New Brunswick

Moosehead at 150: Saint John's iconic brewery celebrates

Moosehead traces its roots in the Maritimes back to an English woman, Susannah Oland, who moved to Halifax in 1865 with her family. Back then, brewing might have been normal for a woman, but running a brewery was not.

The family business moved to Saint John in 1928

The Moosehead brand was purchased by the Oland family when it moved to Saint John. (Moosehead Breweries)

It's not just Canada that's celebrating its 150th birthday this year. Three of New Brunswick's oldest companies are marking 150 years in business as well.

Moosehead Breweries, Source Atlantic and G.E. Barbours have been in operation, in one form or another, as long as this country exists.

They marked the occasion with a gala dinner and huge fireworks display in Saint John this past week.

Started by female brewer

Moosehead traces its roots in the Maritimes back to an English woman, Susannah Oland, who moved to Halifax in 1865 with her family.

"They had tough circumstances at that time, and Susannah was a bit of an entrepreneur, a home brewer as many people in that era were, particularly women." said Andrew Oland in an interview with CBC's Information Morning in Saint John. "In 1867 she started her own business, with the help of her husband John and the family."

Brewing might have been normal for a woman, but running a brewery was not.

"The name of the brewery was S. Oland and Sons, because there was no way you could put a woman's name in 1867 on a business, let alone a business involving alcohol," said Oland.

Move to Saint John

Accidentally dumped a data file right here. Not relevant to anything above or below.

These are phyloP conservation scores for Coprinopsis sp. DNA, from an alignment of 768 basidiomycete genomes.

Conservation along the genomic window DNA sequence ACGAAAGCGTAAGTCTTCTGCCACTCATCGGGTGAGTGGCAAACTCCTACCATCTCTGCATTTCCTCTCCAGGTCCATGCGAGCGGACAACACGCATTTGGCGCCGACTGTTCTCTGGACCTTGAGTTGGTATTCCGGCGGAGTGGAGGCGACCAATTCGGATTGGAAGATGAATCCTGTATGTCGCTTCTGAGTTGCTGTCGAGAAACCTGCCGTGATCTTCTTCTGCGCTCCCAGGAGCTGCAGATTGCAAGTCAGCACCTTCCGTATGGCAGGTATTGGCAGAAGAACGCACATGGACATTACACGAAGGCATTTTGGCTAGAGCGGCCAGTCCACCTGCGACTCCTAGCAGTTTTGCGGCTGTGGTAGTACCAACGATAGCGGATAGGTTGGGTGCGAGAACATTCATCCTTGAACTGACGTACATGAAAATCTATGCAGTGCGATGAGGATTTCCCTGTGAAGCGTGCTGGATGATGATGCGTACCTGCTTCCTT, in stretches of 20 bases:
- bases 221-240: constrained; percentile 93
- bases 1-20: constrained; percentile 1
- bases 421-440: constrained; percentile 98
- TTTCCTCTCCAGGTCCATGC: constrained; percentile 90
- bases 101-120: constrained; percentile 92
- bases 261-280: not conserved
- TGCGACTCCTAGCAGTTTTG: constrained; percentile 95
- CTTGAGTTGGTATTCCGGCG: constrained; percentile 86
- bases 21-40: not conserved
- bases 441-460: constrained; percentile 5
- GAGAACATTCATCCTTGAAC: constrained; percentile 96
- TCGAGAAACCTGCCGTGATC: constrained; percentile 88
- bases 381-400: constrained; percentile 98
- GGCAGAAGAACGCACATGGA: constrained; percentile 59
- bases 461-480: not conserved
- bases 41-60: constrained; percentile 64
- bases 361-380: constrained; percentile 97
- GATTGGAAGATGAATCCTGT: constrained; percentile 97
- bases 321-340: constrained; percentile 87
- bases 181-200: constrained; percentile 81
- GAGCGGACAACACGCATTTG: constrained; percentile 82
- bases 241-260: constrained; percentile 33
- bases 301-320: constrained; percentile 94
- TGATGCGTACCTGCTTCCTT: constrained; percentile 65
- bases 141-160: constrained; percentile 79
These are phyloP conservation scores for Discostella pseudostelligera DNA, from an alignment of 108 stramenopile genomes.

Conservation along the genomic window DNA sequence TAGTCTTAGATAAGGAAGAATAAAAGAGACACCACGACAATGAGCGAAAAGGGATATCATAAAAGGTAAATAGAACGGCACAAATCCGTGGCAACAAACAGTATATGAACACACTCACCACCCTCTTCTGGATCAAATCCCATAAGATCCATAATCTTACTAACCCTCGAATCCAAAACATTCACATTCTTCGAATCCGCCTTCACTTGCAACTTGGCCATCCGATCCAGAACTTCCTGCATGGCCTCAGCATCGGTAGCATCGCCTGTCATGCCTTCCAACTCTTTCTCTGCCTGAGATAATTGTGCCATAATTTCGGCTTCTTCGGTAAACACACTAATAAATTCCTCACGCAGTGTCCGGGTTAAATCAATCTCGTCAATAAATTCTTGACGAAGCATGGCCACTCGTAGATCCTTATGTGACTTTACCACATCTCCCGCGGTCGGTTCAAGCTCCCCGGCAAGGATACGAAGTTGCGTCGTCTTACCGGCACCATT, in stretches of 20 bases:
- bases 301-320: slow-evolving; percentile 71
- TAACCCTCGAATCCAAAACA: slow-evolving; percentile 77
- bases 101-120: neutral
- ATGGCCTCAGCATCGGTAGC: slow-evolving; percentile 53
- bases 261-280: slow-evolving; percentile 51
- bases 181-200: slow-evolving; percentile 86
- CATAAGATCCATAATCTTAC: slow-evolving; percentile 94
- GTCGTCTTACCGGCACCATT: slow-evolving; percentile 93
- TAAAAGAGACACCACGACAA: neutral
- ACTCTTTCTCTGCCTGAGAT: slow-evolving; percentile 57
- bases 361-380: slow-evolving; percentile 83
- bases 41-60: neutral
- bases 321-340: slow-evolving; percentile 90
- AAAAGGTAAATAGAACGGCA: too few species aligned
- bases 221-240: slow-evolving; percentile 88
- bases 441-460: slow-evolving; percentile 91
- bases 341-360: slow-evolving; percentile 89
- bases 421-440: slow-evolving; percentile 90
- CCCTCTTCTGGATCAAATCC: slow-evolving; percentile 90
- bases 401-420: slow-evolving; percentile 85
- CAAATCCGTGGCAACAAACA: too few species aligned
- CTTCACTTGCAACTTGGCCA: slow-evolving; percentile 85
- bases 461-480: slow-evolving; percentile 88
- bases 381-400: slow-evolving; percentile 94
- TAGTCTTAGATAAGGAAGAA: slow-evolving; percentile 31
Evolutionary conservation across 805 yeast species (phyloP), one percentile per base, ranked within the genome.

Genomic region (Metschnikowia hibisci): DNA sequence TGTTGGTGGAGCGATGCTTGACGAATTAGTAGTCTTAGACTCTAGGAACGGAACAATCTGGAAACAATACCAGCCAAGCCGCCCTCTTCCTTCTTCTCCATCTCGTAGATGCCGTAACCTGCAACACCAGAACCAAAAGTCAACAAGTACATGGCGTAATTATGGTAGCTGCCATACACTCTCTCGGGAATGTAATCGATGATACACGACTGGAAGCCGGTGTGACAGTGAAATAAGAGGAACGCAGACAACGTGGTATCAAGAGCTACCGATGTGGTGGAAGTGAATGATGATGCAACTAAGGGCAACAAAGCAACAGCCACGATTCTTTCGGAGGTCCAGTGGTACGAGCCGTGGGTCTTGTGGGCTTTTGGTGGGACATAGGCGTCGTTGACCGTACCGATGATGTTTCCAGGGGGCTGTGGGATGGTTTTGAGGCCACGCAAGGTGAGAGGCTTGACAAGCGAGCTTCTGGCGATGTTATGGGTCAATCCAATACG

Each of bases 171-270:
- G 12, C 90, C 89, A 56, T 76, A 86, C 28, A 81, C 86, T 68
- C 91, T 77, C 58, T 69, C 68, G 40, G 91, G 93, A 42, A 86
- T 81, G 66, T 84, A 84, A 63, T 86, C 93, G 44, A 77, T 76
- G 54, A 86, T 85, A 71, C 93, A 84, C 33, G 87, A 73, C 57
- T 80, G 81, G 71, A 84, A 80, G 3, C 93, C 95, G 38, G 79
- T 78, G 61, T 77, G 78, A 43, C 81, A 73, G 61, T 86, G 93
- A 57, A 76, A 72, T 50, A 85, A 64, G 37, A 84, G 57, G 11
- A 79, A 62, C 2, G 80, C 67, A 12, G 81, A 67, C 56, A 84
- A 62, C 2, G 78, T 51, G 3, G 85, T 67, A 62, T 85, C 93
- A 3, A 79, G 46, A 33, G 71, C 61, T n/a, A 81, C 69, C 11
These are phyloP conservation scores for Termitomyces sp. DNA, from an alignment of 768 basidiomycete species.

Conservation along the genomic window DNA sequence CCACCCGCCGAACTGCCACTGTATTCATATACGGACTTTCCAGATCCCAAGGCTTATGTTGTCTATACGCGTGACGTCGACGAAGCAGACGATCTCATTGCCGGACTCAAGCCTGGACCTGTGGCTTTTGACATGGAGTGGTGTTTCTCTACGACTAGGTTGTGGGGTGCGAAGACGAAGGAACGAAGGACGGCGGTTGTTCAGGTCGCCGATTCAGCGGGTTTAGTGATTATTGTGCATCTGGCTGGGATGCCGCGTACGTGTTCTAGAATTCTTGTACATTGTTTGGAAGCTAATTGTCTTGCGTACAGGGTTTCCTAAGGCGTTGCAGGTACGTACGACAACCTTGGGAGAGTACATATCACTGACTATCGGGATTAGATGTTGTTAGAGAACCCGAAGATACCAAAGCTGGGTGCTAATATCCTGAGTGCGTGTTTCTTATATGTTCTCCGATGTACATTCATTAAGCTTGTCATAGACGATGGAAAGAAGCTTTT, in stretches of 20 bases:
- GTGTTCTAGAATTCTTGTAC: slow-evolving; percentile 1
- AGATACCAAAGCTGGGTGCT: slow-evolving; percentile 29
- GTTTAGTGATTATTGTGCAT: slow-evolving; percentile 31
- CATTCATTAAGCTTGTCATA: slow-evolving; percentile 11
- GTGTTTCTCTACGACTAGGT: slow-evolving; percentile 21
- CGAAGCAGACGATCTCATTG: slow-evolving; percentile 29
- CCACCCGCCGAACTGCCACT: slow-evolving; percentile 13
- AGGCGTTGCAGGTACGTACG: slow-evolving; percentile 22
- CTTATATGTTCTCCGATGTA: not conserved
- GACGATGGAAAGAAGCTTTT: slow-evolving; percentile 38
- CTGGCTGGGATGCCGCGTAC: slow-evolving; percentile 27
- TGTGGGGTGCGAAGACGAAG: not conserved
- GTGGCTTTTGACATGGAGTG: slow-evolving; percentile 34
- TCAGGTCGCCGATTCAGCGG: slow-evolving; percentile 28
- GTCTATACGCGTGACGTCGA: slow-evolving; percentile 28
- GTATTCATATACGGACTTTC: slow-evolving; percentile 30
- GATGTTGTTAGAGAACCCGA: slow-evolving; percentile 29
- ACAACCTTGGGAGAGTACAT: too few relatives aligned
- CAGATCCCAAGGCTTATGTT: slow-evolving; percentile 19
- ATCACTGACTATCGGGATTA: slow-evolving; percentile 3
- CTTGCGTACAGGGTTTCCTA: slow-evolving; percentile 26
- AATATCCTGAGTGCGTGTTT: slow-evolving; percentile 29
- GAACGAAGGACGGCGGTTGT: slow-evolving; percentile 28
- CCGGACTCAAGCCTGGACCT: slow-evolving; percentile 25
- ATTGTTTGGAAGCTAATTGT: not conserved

Moosehead Breweries Ltd. started out as S. Oland and Songs, the S standing for Susannah. (CBC)

The company was inherited by a son, George W.C. Oland, but in 1917, the Halifax Explosion destroyed the brewery.

The family business was then moved to Saint John, where it quickly expanded.

"In 1928, (the family) purchased the James Ready Brewery, which was on the west side of Saint John, which is where we are today," said Oland.

The Moosehead brand was picked up in an earlier purchase from the city's Red Ball brewery, he added.

After decades as a successful New Brunswick brewery, the company realized it would need to start exporting outside the region to survive. But with interprovincial trade barriers making it difficult to access the Canadian market, the company decided to export beer into the United States.

"So 1977-78, we start selling in all 50 states, and we still aren't available in Ontario and Quebec at the time," said Oland. "The story in the U.S. was we started with modest expectations, and it was just a great success story, massively oversold our expectations."

Beer market changing

Andrew Oland, the chief executive officer of Moosehead Breweries, says the Halifax Explosion of 1917 led to the brewery moving to Saint John. (CBC)

Today's breweries face new challenges, said Oland.

"We used to say we compete against the old Labatt brewery which was across the street on the west side," he said. "Well now they're part of the largest brewing company in the world. And then we have folks who are literally starting breweries in their basements and their garages."

But it's not all bad, he added. People are much more interested in beer now, he said, "and that's very positive for the beer industry."

With files from Information Morning Saint John

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